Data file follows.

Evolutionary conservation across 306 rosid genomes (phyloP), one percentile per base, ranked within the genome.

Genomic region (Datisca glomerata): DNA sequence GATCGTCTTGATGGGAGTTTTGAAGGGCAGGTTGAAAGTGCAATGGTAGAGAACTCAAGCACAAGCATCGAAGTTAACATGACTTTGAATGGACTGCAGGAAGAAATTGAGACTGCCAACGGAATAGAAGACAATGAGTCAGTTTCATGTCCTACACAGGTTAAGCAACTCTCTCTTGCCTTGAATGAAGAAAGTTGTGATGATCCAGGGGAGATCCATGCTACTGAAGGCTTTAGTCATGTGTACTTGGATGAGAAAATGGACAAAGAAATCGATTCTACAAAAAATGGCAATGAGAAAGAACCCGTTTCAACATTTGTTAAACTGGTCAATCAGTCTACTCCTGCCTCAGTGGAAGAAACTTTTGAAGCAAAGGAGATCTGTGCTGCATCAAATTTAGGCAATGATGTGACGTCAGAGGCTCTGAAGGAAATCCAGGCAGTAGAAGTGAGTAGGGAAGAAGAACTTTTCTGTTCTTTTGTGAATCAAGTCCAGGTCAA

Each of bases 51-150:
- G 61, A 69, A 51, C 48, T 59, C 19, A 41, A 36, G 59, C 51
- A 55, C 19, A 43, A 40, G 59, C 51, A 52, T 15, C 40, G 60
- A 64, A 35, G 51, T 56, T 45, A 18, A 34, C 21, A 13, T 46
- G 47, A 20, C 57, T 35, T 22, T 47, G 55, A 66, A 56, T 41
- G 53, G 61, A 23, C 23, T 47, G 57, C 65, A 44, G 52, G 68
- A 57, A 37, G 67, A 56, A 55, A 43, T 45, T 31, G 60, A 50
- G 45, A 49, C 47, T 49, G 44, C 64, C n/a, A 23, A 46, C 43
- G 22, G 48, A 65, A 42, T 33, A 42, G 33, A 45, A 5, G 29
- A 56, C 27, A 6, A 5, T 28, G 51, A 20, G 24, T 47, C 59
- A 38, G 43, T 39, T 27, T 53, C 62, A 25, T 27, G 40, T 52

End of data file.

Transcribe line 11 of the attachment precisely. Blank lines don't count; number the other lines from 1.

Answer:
- G 22, G 48, A 65, A 42, T 33, A 42, G 33, A 45, A 5, G 29